ABSTRACT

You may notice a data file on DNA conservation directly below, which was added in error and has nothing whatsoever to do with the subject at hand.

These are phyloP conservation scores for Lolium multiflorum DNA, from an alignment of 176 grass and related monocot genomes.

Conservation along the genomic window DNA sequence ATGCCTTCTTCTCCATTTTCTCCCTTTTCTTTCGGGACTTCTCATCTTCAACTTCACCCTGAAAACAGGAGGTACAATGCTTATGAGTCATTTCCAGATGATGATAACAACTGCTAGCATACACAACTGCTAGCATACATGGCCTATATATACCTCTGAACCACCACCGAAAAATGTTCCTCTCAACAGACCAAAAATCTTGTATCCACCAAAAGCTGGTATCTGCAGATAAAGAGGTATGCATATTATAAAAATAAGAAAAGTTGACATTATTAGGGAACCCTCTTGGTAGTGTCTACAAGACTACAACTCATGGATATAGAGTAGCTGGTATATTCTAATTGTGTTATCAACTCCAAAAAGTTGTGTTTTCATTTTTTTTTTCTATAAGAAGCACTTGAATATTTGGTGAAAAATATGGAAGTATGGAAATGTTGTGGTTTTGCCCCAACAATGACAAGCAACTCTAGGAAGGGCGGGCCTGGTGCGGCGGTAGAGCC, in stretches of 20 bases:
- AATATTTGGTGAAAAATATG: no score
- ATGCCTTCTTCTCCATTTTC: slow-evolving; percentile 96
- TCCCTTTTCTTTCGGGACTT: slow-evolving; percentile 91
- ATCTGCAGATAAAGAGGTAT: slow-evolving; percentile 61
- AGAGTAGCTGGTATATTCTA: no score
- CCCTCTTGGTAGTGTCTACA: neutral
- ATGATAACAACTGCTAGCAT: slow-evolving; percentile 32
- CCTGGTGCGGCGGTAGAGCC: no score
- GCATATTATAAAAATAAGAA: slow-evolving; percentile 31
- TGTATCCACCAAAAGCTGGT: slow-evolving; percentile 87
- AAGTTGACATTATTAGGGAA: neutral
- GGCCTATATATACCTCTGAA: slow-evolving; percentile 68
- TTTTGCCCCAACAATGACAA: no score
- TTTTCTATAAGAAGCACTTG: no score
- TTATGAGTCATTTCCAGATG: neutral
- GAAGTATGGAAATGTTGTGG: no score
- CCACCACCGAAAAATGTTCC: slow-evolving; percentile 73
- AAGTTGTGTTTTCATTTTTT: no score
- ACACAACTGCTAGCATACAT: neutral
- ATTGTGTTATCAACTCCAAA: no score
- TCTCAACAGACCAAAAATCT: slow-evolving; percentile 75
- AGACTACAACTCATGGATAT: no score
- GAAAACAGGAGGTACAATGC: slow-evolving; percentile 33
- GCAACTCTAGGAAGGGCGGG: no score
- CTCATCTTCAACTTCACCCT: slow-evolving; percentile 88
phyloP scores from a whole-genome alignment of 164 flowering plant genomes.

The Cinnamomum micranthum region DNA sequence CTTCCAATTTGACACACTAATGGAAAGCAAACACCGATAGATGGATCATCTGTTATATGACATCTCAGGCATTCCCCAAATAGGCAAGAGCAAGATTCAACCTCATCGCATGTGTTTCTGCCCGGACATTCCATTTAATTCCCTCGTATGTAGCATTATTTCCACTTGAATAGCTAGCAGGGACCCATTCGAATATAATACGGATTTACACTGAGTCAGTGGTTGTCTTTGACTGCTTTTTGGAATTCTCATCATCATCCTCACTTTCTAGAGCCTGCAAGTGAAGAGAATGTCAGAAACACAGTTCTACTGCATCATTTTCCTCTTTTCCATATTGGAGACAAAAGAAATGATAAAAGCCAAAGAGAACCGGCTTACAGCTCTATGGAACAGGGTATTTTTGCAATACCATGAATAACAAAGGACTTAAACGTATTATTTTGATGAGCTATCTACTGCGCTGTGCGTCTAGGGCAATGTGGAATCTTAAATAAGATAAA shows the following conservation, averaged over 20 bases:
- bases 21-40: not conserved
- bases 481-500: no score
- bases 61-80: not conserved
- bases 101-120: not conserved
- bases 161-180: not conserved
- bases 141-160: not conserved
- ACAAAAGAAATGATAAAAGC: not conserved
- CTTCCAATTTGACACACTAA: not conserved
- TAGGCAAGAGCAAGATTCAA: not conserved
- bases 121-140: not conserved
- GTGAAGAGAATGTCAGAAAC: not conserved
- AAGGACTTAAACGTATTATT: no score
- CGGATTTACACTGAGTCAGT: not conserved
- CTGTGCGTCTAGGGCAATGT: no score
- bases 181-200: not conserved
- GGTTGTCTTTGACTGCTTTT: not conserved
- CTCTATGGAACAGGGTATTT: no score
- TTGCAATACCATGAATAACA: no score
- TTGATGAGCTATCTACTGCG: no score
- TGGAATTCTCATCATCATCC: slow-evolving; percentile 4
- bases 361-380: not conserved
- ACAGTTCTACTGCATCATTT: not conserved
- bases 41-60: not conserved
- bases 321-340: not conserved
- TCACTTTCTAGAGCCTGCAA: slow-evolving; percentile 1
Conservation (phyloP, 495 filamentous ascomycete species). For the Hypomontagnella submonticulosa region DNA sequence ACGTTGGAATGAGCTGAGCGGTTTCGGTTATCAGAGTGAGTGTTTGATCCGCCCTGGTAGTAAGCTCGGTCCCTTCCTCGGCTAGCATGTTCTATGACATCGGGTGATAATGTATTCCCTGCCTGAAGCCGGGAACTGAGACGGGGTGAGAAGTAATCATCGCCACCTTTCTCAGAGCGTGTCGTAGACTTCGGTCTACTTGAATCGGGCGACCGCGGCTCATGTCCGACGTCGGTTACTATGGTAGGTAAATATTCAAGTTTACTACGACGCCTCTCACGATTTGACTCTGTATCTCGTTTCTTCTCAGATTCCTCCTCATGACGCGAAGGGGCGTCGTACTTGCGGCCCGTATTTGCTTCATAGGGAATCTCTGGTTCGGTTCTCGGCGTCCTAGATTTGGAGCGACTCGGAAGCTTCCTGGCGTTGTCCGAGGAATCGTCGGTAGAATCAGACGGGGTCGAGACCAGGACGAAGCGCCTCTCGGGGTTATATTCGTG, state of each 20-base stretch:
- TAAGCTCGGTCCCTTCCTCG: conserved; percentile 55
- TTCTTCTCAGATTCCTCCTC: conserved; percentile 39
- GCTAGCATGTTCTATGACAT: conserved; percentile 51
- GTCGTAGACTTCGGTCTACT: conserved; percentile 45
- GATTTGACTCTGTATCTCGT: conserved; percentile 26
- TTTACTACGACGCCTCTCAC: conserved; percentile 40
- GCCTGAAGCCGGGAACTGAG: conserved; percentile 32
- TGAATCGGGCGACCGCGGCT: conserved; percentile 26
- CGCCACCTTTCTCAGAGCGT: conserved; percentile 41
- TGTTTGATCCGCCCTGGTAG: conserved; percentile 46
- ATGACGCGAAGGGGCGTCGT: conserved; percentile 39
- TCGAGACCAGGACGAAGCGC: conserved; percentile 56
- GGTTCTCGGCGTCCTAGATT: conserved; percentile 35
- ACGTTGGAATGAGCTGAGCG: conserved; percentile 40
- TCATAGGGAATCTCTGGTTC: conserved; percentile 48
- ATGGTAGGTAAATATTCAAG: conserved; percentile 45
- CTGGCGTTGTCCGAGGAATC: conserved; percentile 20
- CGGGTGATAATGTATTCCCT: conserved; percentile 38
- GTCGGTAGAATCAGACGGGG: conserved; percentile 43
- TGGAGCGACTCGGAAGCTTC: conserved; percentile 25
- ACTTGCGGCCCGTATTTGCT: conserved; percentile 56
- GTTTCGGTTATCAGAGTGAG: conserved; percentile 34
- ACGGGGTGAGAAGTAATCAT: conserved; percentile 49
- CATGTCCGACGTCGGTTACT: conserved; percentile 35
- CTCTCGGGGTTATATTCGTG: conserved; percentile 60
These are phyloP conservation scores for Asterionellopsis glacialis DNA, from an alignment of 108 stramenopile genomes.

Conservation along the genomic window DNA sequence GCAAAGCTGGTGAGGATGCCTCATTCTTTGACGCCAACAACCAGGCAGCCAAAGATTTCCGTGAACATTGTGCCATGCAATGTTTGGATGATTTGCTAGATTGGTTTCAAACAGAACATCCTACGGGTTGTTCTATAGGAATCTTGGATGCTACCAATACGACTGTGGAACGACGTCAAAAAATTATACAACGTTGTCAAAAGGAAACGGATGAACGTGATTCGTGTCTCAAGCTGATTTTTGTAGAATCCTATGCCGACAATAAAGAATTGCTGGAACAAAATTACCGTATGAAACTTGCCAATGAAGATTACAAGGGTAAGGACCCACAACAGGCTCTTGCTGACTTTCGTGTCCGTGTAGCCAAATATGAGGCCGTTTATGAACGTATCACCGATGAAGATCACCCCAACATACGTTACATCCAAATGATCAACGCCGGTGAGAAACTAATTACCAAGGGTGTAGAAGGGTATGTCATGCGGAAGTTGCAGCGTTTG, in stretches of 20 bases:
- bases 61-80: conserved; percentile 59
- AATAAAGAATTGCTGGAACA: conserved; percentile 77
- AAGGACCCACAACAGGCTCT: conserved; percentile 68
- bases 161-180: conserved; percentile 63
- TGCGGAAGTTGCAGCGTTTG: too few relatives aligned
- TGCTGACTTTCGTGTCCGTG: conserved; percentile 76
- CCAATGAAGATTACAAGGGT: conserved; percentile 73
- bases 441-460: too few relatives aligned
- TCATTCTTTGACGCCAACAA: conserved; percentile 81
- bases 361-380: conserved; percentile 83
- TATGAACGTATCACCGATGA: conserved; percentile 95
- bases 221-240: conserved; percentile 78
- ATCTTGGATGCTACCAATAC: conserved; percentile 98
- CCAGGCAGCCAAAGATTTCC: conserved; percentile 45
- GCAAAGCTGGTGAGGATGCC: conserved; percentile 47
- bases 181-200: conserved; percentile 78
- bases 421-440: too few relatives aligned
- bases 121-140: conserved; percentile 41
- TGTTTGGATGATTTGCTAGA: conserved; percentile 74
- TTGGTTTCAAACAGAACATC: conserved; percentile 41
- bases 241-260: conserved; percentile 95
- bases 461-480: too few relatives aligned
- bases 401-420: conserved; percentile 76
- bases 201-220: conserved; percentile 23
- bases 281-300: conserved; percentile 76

In the late 1990s, prison journalism is no longer a central institution of prison culture. The venerable Prison Mirror began its 110th year of continuous publication in 1997, the seniormost prison publication by probably a half-century. The Menard Time, another paper with a long history, retreated to an unpredictable publishing schedule in 1995 and 1996 because of frequent lockdowns at the prison. In 1986, Billy Sinclair, who had been at Angola since 1965, was approached by a prison employee trying to sell him a pardon. The most evident defeat for the penal press was in California, where virtually none of its prison papers published in 1995, and those that did belied their impressive history. To survive in conditions hostile to prison journalism, inmates have come up with creative solutions. Using money raised outside the prison, Luke Janusz bought a computer, hired a person to work on it, and contracted with a press to print Odyssey.